Until recently, I have had a pretty laid back policy with regard to toy guns. I didn’t actively seek out any military style play for my children, but when they wanted a wooden musket from Colonial Williamsburg or a police costume with handcuffs and a gun, I didn’t object. My mother bought marshmallow shooters one Christmas (a big pain, in the end, because they shoot marshmallows everywhere!). Nerf guns are popular in our circle of boys, and we’ve had several in our house, though they usually jam up enough to be frustrating and quickly tossed aside. The only gun toy with real staying power turned out to be a laser tag set.
I grew up with Photon — it was the coolest thing ever to have a laser tag at home in a huge house — so I was happy for my kids to spend time in a dark basement playing laser tag, it seemed, in it’s own way, like good clean fun. Plus, my boys need all the help they can get when it comes to cool playdate activity, because we don’t have video games.
I thought it was sort of lame, and perhaps a little bit dated, to be the type of parent who didn’t allow any toy guns. Besides, it seems pointless to ban guns when I noticed that my boys made guns out of anything, from duplos to their fingers, and mostly math linking cubes. We couldn’t even get through a Saxon lesson that involved linking cubes because they were all so distracted by building them into guns.
Then, about a week ago, a boy jumped into the living room with a rebel yell and opened fire right behind my ear. The chuck-chuck-chuck of the laser gun aimed at his twin sister made me jump and then burst into tears.
Shaken, I had the children put the laser guns away in the hall closet and then sat them down and explained that we would not have any more gun play in our household. I told them about Newtown, about the fact that a sick, terrible person had really done what my son was doing in play, had opened fire on rooms full of innocent teachers and children. Something in that moment made me realize that there was nothing funny about pretending to shoot your sister.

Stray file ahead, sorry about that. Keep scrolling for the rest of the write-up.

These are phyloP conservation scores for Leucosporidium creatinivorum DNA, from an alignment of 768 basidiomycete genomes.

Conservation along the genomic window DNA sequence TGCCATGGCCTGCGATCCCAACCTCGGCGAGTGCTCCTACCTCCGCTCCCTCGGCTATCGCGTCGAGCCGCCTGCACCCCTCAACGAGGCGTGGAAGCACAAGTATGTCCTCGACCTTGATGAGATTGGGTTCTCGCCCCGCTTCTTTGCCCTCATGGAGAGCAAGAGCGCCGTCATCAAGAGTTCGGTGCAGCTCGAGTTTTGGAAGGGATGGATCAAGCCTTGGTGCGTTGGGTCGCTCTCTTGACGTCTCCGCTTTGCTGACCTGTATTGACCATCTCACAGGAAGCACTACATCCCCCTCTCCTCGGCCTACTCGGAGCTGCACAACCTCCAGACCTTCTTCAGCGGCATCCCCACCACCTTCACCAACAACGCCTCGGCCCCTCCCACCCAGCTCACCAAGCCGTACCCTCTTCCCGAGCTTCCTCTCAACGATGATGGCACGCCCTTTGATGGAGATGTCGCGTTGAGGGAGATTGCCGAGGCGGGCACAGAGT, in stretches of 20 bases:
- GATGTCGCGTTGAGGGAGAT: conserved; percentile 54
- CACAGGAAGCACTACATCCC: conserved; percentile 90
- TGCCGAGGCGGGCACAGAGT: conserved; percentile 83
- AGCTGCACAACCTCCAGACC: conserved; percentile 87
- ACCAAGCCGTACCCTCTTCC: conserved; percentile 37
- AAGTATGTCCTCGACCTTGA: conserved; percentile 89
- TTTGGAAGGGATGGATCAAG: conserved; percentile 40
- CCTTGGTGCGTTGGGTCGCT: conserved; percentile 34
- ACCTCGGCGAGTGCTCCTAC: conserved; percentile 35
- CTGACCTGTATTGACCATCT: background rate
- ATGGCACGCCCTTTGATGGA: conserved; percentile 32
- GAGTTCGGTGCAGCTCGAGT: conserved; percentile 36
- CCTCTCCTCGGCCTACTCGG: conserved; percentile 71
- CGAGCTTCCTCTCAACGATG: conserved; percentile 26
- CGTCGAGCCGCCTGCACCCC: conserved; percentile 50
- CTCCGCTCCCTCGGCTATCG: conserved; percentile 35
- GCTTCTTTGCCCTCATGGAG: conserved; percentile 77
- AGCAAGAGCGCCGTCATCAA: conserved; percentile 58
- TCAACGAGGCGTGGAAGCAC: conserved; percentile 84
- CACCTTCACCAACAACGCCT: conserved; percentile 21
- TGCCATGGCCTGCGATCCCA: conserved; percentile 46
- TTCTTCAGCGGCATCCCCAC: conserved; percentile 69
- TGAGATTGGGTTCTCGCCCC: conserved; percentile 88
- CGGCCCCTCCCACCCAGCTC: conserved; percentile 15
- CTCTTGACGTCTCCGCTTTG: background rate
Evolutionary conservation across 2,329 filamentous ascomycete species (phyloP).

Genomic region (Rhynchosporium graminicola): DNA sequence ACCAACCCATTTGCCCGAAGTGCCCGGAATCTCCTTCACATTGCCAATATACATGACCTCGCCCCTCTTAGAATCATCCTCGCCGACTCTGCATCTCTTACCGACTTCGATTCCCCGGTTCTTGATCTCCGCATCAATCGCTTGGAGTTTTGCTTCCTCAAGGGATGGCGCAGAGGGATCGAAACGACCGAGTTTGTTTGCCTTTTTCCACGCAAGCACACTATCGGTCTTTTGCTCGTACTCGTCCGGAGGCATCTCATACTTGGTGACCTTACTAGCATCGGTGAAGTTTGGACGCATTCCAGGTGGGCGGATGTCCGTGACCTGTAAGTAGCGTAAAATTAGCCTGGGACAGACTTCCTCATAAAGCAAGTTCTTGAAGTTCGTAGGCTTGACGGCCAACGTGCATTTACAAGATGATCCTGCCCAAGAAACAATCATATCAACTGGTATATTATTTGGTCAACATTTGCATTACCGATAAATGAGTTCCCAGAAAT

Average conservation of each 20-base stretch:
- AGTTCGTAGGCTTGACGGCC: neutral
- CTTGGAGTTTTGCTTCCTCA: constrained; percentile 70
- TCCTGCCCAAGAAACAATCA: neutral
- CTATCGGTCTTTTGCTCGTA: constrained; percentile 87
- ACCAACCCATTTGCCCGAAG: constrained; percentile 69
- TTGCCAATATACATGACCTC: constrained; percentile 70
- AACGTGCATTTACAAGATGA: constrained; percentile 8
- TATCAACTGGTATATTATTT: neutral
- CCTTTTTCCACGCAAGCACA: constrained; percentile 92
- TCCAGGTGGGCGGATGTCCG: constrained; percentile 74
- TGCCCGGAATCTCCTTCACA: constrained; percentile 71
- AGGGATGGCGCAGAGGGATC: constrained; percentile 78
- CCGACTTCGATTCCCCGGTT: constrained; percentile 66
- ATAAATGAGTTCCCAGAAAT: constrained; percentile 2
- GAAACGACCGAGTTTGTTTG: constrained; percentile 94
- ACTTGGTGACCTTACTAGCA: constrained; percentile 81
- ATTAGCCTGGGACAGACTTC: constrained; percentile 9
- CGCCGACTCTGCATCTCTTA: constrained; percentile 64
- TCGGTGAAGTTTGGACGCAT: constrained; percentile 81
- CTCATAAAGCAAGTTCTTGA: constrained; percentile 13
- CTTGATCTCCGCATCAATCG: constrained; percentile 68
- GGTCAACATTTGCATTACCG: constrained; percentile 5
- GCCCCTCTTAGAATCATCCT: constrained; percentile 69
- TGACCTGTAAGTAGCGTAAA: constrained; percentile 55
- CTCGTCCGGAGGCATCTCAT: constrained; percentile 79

Today, I had another very upsetting encounter with a toy gun. My family was in a small shopping center in upstate New York passing time while our car was serviced at Sears. While we were walking from the bathrooms back to a play area, a young man with many piercings walked by us, aimed a laser tag gun at each of the children and fired, with the same noisy chuck-chuck-chuck. My 4 year old was very scared. My older daughter stared after him and noticed that he was firing at all of the children – and only the children – who walked past.
It takes a sociopathic edge to think that it is funny to walk around a mall and terrify small children. I’m not saying that this man’s next move is to open fire on the public, but if he did you wouldn’t hear his neighbors on TV saying “I never would have guessed it, he was just the sweetest boy.” He is in the process of desensitizing himself to violence, or even worse, training himself to enjoy the power he feels from the fear in a little boy’s eyes. Where does it go from here?
Other families have made reasonable rules about playing with guns – don’t aim at faces, for example, or only pretend to shoot those who are playing the game, or guns only in role play situations like Star Wars, or only for target practice. These all seem like appropriate rules, but I’m scared of guns, they upset me, and I don’t want the trauma of gun violence to be a game in my house. There are plenty of other healthy ways to get that testosterone out – my boys wrestle, they race, they throw snowballs and try to seize control of the snow fort, but they don’t shoot at people. Period.